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Friday, April 15, 2011

Harvesting Herbs and Easily Damaged Vegetables

Basil Growing in the hot Las Vegas Valley of the Mojave Desert

Nothing is worse than harvesting herbs and eggplant and by the time you get them in the door they are withered or soft and no longer firm. Or your products didn’t last very long in their cooler. Here are some suggestions on how to harvest these tender plants from the garden and keep them fresh.

The ideal time to harvest most herbs is as early in the morning as possible. This is the time of day when temperatures are lowest, humidity is highest and winds are low. This is also the time for herbs when those volatile oils that are so important are at their peak and flavors are best. Harvesting should be at a time when the flower buds are just starting to form but before they open. When the flowering cycle begins, the plant begins to shove nutrients at the flowers and subsequent seeds which takes precedence over the production of leaves and stems. Flower formation indicates this loss of nutrients in leaves and stems is about to happen. After some familiarity you will begin to visually predict when this occurs as you note changes in the growth of the plant.

If at all possible, spray herbs and soft vegetables with a mist of water 10 to 20 minutes before harvesting to wash dirt from the surface, cool the plant down and rehydrate the surface. Check with your local ordinances to make sure this is permissable prior to sale if you are selling. In the case of vegetables, the larger the vegetables the longer it takes to cool the plant down. So don’t expect that a quick rinse of eggplant for instance to have much impact in cooling the fruit down internally. In our dry climate the cooling effect from spraying a plant down with water may last ten minutes at best and then the temperature begins to climb back toward the air temperature quickly. On the contrary, a light mist of water on the surface of most delicate herbs and leafy vegetables will cool the plants down considerably.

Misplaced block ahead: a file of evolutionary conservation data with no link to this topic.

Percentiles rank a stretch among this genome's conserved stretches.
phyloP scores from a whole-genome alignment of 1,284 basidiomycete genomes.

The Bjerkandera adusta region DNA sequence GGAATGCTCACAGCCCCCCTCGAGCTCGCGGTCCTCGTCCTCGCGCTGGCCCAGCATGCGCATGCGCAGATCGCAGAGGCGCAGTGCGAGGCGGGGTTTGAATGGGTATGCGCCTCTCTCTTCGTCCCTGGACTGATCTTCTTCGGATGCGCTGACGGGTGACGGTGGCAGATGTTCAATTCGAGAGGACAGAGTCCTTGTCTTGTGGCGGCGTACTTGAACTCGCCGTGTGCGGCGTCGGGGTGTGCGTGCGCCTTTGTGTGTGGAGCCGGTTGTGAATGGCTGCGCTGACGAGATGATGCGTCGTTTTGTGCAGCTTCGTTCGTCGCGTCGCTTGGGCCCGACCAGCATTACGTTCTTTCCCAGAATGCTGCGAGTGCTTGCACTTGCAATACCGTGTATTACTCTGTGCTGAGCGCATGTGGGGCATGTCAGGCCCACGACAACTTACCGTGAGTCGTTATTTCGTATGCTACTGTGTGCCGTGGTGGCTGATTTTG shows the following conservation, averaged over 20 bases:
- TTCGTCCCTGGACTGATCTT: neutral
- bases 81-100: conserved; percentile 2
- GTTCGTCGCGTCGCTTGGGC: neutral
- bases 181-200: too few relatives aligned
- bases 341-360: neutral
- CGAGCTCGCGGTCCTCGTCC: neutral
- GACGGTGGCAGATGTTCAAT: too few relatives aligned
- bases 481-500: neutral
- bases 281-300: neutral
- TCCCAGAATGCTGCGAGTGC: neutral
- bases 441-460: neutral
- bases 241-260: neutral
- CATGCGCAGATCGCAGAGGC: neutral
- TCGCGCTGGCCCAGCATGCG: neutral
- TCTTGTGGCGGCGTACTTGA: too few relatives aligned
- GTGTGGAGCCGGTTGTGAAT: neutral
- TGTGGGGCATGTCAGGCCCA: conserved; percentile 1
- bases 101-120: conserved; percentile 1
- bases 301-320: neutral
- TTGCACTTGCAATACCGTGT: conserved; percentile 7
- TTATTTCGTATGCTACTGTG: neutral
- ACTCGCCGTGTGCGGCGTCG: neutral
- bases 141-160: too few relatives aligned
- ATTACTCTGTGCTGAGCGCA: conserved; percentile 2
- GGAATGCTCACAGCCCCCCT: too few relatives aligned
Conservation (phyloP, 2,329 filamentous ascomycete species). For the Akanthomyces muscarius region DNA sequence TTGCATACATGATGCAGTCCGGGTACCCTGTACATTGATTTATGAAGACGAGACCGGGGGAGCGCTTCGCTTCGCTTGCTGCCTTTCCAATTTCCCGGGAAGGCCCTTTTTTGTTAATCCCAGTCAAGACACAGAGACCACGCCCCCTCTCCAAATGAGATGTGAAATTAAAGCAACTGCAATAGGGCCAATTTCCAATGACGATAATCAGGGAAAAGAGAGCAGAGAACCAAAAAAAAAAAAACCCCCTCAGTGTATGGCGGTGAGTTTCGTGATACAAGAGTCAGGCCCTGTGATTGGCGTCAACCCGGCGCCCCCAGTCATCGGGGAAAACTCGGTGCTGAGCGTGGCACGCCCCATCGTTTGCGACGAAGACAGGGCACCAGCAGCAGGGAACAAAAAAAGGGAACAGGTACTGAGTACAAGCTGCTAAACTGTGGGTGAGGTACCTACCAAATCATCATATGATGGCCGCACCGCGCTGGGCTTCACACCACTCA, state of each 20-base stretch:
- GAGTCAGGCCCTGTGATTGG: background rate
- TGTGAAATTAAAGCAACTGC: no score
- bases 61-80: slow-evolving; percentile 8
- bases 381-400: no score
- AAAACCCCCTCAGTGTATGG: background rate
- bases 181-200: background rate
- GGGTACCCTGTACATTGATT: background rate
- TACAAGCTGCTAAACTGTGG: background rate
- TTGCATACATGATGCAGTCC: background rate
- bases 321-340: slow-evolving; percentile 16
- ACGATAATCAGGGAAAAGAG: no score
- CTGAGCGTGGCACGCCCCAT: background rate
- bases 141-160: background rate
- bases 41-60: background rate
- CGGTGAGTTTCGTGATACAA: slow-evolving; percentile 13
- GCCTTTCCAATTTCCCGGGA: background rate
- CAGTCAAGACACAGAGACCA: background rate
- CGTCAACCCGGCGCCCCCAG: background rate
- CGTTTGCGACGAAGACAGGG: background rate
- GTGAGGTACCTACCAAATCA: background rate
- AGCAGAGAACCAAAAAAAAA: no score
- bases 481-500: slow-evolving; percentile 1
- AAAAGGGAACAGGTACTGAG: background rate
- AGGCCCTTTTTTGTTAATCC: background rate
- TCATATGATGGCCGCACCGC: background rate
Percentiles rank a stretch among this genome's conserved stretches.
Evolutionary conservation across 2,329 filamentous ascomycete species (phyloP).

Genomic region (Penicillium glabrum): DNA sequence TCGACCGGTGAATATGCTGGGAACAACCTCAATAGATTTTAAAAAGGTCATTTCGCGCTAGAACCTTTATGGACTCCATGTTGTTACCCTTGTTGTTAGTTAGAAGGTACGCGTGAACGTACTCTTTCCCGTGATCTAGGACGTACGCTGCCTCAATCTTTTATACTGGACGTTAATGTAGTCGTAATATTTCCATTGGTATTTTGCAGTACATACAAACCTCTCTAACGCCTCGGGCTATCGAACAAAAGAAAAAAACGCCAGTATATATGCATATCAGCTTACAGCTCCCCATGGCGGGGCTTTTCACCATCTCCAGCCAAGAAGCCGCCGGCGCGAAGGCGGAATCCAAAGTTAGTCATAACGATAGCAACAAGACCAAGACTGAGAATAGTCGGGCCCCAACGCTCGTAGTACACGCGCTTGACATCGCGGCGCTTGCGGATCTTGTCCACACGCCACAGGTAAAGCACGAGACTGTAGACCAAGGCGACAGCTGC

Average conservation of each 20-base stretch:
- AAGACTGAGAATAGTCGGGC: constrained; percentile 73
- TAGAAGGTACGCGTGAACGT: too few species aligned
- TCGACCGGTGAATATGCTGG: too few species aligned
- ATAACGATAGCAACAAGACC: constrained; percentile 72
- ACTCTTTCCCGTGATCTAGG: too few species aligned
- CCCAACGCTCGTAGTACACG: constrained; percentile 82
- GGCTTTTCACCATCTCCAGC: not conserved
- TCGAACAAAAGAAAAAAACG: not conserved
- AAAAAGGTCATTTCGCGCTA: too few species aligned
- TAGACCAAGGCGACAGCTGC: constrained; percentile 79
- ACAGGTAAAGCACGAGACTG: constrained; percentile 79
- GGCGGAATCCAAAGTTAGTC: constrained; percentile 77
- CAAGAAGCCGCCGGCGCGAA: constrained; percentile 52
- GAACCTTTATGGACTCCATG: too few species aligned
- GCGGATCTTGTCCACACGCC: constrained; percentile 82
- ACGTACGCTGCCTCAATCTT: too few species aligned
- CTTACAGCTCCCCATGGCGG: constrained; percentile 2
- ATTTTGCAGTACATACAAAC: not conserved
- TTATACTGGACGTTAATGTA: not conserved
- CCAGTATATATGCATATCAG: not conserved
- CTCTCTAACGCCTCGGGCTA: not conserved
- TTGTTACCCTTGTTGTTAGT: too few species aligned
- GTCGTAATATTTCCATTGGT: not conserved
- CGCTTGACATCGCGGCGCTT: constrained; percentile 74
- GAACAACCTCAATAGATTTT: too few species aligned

Make sure you take a clean bucket with cool, clean water (nonchlorinated would be best) into the field with you. During summer months the water temperature should be at least cool to the touch and cooler than the air temperature. For those requiring more exacting guidelines you should have temperatures about 55 to 65 F. There are some plants that can be packed in ice while others cannot. Icing is usually reserved for cold hardier plants like broccoli, spinach, cilantro, parsley, green onions, and Brussels sprouts. Icing more tender plants will result in injury.

The four major enemies to plant quality and storage life occur after harvest: damage from handling, low humidity and water loss, high temperatures, and direct sunlight. Do everything you can to keep these enemies from damaging your harvest.

Damage from handling. Harvesting requires a sharp and sterile knife or shears. Herbs and soft vegetables should be severed from the plant cleanly without tearing or ripping and lifted rather than pulled and immediately immersed in clean, cool water. Any surface tearing or scarring impacts the quality of herbs and soft vegetables and their storage life. If you have long fingernails or wear jewelry on your hands that could tear or rip, wear thin plastic gloves to protect these tender plant parts from damage. This may sound like these precautions are “overboard” but if you expect to store these plant parts for any length of time, damage to the surface of the plant allows water to be lost and disease pathogens entrance. All herbs and soft vegetables have to be inspected for damage and sorted for quality. Sorting or grading of products, if not done carefully and out of harsh conditions, can intensify damage and result in even more losses.

Low humidity and water loss. Our desert climate is naturally low in humidity. That is great for growing plants but not so after harvesting. As soon as the herbs or vegetables are severed from the plant its source of water is removed, air enters the stems, water no longer moves through the severed plant part. Plants with roots attached can lose water from leaf and stem surfaces and water from the roots replenishes lost water. This keeps the leaves and stems hydrated and cool. Evaporation of water from leaves and stems helps cool the plant. As water is lost from severed plant parts their freshness and quality is compromised. Immersing them in cool, clean water immediately after harvest helps keep these products hydrated and fresh. Keep these plant parts out of the wind, direct sunlight and high temperatures which drive excessive water loss.

High temperatures. It should go without much explanation that harvested plant parts should be kept cool unless you are dealing with vegetables that require high temperature and humidity after harvest such as sweet potatoes.